Tags: hatred, Jesus Christ, John 15, Lucifer, Luke 10, personailty, Satan, Satanic attack, shark attacks, strategy of Satan
One of my greatest joys competes with one of my greatest fears. I am fascinated by, and terrified of, sharks (especially the great whites that breach up through the surface), but I love swimming in the ocean. I know it is not very likely that I will be devoured by a 2000-pound predator fifty yards from the shore, but I am still haunted by the knowledge that, while swimming, I am technically sharing the same space (the sea) where these creatures live, and there is the nagging sense of danger that comes from not being aware of what might be coming to get me.
Satan is a real “person” – a real being. You may have heard the theological statement that the devil is a “personal” devil. He’s not “personal” like a secret that is only between friends. He’s personal because he has a personality. He thinks thoughts. He has plans. He has feelings. He was made by God to be a creature with a will and a spirit. He’s not a fairy tale or a boogie monster, and he’s not just a symbol for evil. How do we know? Because Jesus said so.
And the seventy returned again with joy, saying, Lord, even the devils are subject unto us through thy name.
Jesus had sent out 70 disciples, and they were excited because they had seen Jesus proven right. While they were witnessing for Him, God gave them power to subdue demons.
And he said unto them, I beheld Satan as lightning fall from heaven.
Satan was originally an angel named Lucifer, but he rebelled against God, so God threw him and one-third of the angels (the ones who had taken Lucifer’s side in the rebellion) out of Heaven. Jesus, the eternal Son of God, was there to see it happen.
Behold, I give unto you power to tread on serpents and scorpions, and over all the power of the enemy: and nothing shall by any means hurt you. Notwithstanding in this rejoice not, that the spirits are subject unto you; but rather rejoice, because your names are written in heaven.
In these lessons I will say some things about Satan that may sound complimentary, but we must be careful never to give him any praise or adoration. Nor do I advocate making jokes about “beating him up” (a staple of the “Word of Faith” televangelists) or telling him to “go sit on a tack,” as I’ve heard in some children’s songs and lessons. We praise God for His victory over Satan. Only because of Him are true Christians on the winning side.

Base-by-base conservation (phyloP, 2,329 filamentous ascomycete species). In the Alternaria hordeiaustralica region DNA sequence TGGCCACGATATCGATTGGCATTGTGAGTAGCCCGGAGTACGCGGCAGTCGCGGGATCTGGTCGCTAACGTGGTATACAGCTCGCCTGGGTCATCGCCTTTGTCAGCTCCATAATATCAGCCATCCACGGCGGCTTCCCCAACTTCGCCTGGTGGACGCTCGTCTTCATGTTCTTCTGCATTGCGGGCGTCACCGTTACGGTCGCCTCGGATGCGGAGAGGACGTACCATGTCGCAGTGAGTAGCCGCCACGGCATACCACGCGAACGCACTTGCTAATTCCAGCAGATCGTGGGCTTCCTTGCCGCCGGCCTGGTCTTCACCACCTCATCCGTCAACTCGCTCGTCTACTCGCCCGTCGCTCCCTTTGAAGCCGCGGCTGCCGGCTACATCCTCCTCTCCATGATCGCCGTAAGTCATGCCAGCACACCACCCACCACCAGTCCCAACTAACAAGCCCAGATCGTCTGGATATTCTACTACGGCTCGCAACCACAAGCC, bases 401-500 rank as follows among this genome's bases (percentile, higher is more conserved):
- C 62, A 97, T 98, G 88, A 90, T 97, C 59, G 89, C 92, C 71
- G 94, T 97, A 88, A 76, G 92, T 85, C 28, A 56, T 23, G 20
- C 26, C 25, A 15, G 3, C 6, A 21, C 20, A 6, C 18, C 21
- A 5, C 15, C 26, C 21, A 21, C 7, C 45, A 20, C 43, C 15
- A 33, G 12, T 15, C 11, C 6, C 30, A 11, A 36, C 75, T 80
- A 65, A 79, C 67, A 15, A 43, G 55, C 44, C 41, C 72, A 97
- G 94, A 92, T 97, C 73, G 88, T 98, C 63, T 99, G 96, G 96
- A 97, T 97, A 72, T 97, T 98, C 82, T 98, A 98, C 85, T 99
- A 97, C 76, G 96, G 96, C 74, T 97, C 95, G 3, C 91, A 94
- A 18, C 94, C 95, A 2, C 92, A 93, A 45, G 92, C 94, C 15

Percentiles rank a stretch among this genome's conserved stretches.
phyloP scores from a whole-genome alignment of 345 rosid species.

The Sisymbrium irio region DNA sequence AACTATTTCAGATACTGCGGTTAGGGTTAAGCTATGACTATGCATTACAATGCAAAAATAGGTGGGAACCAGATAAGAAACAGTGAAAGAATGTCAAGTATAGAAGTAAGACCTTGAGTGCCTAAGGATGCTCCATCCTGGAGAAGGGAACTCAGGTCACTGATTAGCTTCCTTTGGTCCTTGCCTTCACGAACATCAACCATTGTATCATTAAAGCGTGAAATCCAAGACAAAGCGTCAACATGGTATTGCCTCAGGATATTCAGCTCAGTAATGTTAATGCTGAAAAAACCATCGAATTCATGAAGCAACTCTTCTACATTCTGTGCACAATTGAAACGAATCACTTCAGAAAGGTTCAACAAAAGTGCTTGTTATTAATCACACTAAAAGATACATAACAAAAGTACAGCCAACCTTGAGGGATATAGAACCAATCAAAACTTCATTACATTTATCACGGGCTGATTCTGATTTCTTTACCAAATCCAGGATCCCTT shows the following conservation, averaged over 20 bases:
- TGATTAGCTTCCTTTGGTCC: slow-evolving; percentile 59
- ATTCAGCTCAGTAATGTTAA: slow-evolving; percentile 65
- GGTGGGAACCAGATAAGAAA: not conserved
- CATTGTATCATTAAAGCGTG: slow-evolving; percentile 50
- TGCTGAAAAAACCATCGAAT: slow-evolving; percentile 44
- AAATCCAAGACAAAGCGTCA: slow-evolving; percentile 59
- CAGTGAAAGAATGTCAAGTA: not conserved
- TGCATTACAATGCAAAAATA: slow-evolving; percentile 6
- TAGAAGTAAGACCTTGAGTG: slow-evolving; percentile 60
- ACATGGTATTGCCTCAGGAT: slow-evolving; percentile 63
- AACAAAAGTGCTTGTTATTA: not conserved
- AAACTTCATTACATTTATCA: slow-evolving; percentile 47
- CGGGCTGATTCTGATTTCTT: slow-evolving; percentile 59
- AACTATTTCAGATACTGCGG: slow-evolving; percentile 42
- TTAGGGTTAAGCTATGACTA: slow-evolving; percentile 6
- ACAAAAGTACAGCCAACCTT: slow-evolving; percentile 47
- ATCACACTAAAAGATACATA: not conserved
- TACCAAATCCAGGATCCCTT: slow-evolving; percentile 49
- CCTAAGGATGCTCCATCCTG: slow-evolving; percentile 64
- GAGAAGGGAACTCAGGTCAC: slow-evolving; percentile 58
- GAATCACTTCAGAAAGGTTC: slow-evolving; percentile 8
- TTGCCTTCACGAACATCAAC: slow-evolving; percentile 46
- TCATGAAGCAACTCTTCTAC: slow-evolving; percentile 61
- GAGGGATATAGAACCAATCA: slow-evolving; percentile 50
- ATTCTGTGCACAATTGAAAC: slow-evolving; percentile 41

The S in S.H.A.R.K. is for Satan, and you stand as much of a chance against him as you would against a great white shark in the middle of the ocean – on your own. Thankfully, if you have trusted Christ, you are not on your own.
I said before that Satan has a personality, which includes the idea that he has feelings. One of his most prominent feelings is hatred. His most prominent is pride (which tends toward hatred of others). One of the reasons why he is so often portrayed as this red-bodied, cartoonish figure with a pointy tail and a pitchfork is because at one time people thought the best way to combat him was to injure his pride. Therefore, they tried to make him look silly. Ironically, this is the way most people (inaccurately) think of him today.
God is a loving Being. Satan is not loving. But hatred is not the opposite of love. Indifference is the opposite of love. Neither God nor Satan are indifferent. Satan’s hatred is focused on robbing God of glory and destroying the creatures God loves.
He that hateth me hateth my Father also.
Jesus was speaking about the Jewish leaders who rejected Him.
If I had not done among them the works which none other man did, they had not had sin: but now have they both seen and hated both me and my Father.
Those that hate and reject Jesus hate God also. We know that Satan hates Jesus because Jesus came to save those whom God loves, and to bring God the glory that Satan would like to steal by accusing God of unjustly forgiving sinners. God was both just and loving in the sacrifice of Christ on the Cross, which is why Satan tried so hard to stop Jesus from going to the Cross.
But this cometh to pass, that the word might be fulfilled that is written in their law, They hated me without a cause.
Jesus didn’t give anyone a valid reason to hate Him or to crucify Him. It was done because we are fallen sinful creatures, and we loved sin more than we loved God. In the same way, God justifies those who trust in Christ “without a cause” – in other words, without finding anything in us worthy of justification.
Sharks don’t hate people until they have some motivation – hunger, territoriality, self-defense, mistaken identity. Satan doesn’t have much reason to hate you unless you love God. If you start glorifying God, you become his target. Of course, if you are not right with God, you have a bigger problem than Satan. You are in trouble with God and need the Savior.
Next time, we will look at the A. in S.H.A.R.K.
Tags: Cinco de Mayo Bible lessons, Cinco de Mayo devotions, Eliphaz, eternal treasure, Job 5, Job's friends, materialism, Matthew 6